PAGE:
NFL de­fends its pre­scrip­tion drug use

In let­ter to Congress, league says its doc­tors were fol­low­ing guide­lines

The Washington Post - - BASEBALL - BY RICK MAESE

In a re­ply to mem­bers of a con­gres­sional com­mit­tee, the NFL said that its club doc­tors were re­ly­ing on guid­ance from the Drug En­force­ment Ad­min­is­tra­tion over the proper han­dling of con­trolled sub­stances, ad­vice given years be­fore the agency launched an investigation into the league.

In the wake of al­le­ga­tions levied in a fed­eral law­suit filed by former play­ers, four Demo­cratic mem­bers of the House En­ergy and Com­merce Com­mit­tee last month asked the league to ex­plain how its teams ad­min­is­tered drugs and whether they were in com­pli­ance with the Con­trolled Sub­stances Act. In a 12-page re­sponse signed by Dennis Cur­ran, the NFL’s se­nior vice pres­i­dent and gen­eral coun­sel, and de­liv­ered to the law­mak­ers Wed­nes­day, the league said the NFL teams had con­sulted for many years with the DEA and be­lieved they were fol­low­ing the law.

Cur­ran cited a 1994 let­ter to the former Dol­phins team doc­tor from a DEA of­fi­cial that said teams could travel and ad­min­is­ter pre­scrip­tion med­i­ca­tions on the road. “At lo­ca­tions where drugs are not stored, or on do­mes­tic road trips, the prac­ti­tioner may dis­pense or ad­min­is­ter con­trolled sub­stances from a med­i­cal bag,” the DEA said, ac­cord­ing to Cur­ran’s let­ter to the law­mak­ers.

That ad­vice runs counter to what the agency later told the NFL. In 2011, a DEA of­fi­cial met with med­i­cal staffs from all 32 teams and de­liv­ered a 90-minute pre­sen­ta­tion on the Con­trolled Sub­stances Act, warn­ing the doc­tors against trav­el­ing with con­trolled sub­stances, ad­min­is­ter­ing them at road games, im­prop­erly stor­ing them at team fa­cil­i­ties and al­low­ing ath­letic train­ers to dis­pense them to play­ers.

Those is­sues would later form much of the foun­da­tion for a fed­eral law­suit filed by former NFL play­ers who al­lege team doc­tors im­prop­erly ad­min­is­tered pre­scrip­tion med­i­ca­tions over sev­eral years. The DEA also ac­knowl­edged in 2014 that it launched an investigation into the NFL teams.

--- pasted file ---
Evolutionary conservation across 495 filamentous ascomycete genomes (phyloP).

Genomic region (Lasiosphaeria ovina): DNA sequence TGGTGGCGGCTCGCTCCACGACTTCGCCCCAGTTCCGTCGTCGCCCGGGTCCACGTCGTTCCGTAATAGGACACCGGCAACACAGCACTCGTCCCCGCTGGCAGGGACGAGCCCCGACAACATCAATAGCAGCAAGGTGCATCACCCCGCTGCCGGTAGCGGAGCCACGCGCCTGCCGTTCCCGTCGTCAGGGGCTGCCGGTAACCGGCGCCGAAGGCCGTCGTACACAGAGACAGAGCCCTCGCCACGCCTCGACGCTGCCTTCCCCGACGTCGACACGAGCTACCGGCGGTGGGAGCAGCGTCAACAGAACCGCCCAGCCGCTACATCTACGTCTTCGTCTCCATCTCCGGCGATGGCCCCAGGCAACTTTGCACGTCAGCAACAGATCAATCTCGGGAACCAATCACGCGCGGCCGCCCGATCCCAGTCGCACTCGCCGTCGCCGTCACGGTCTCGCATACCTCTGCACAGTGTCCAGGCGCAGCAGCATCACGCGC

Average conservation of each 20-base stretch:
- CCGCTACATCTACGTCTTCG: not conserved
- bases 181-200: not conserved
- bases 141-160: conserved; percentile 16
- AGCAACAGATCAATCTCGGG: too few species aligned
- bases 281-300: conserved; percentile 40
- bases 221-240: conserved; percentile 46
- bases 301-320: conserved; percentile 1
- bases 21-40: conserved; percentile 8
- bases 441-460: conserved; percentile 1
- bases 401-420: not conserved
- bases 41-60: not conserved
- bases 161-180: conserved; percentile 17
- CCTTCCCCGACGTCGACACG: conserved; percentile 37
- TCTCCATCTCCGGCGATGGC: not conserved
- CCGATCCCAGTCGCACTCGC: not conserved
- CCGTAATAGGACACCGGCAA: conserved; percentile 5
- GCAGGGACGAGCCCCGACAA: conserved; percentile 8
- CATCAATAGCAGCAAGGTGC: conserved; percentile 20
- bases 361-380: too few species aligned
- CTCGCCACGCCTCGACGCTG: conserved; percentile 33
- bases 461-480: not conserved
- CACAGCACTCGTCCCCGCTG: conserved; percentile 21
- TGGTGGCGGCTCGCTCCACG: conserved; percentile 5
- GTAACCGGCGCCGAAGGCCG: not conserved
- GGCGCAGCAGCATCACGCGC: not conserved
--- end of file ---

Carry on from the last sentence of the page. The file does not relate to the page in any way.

The NFL’s re­sponse to the law­mak­ers marked the league’s most ex­pan­sive ex­pla­na­tion to date of the teams’ use of pre­scrip­tion pain med­i­ca­tion and its most de­tailed re­sponse to the al­le­ga­tions posed by ex-play­ers. In its let­ter to the con­gress­men, the league did not protest some of the ex-play­ers’ charges — that teams trav­eled with con­trolled sub­stances, that doc­tors ad­min­is­tered med­i­ca­tions on the road, that ath­letic train­ers dis­pensed med­i­ca­tions at times. Rather the league said its teams were act­ing in ac­cor­dance with its un­der­stand­ing of the Con­trolled Sub­stances Act at the time.

For ex­am­ple, Cur­ran wrote that team train­ers who dis­pensed medicine “did so at the di­rec­tion — and un­der the su­per­vi­sion — of club physi­cians.”

“This was not a vi­o­la­tion of the law,” he wrote, “to the con­trary, the Con­trolled Sub­stances Act ex­pressly pro­vides that an au­tho­rized agent of a prac­ti­tioner may ad­min­is­ter a con­trolled sub­stance in the pres­ence of the prac­ti­tioner. . . . Ath­letic train­ers are au­tho­rized agents of the club physi­cians.”

He also told the law­mak­ers that NFL teams now use elec­tronic med­i­cal records to en­sure proper record-keep­ing and that play­ers are prop­erly ad­vised of their “med­i­ca­tions, their uses, ben­e­fits, and risks, and that club physi­cians have taken player med­i­cal his­tory into ac­count when treat­ing play­ers.”

The con­gress­men asked specif­i­cally about To­radol, a pow­er­ful non­s­teroidal anti-in­flam­ma­tory, ask­ing how fre­quently it was used and whether the NFL keeps records of its use. Cur­ran said in­di­vid­ual clubs main­tain records and while To­radol use varies from team to team, he did not share any details in his let­ter. The former play­ers’ law­suit said 30 to 35 play­ers would line up to re­ceive To­radol be­fore games in an­tic­i­pa­tion of the pain they would ex­pe­ri­ence on the field. One Steel­ers team doc­tor “tes­ti­fied that even last sea­son, he wit­nessed play­ers lin­ing up for the ‘ T Train,’ ” ac­cord­ing to the ex-play­ers’ com­plaint.

Cur­ran wrote: “Each provi­sion of To­radol to an NFL player by a team physi­cian rep­re­sents the re­sult of an in­di­vid­ual doc­tor-pa­tient con­sul­ta­tion, and the physi­cian’s con­clu­sion that To­radol should be ad­min­is­tered.”

The let­ter did not delve much into the quan­tity of pre­scrip­tion med­i­ca­tions teams give play­ers to take the field each week, but it did parcel out some of the num­bers cited in the law­suit. Ac­cord­ing to a 2012 drug au­dit, the Steel­ers pro­vided their play­ers 7,442 doses of NSAIDs and 2,123 doses of un­named con­trolled med­i­ca­tions in a sin­gle sea­son. Cur­ran noted that nearly half of those con­trolled sub­stances were ei­ther Am­bien or Ad­der­all — not pain med­i­ca­tion — and that team doc­tors ad­min­is­tered 108 To­radol in­jec­tions that year.

“Th­ese world-class team doc­tors — who are associated with and sup­ported by our na­tion’s lead­ing hospitals, health care sys­tems and re­search in­sti­tu­tions — pro­vide ex­pert med­i­cal care and sup­port to play­ers on and off the field,” he wrote.

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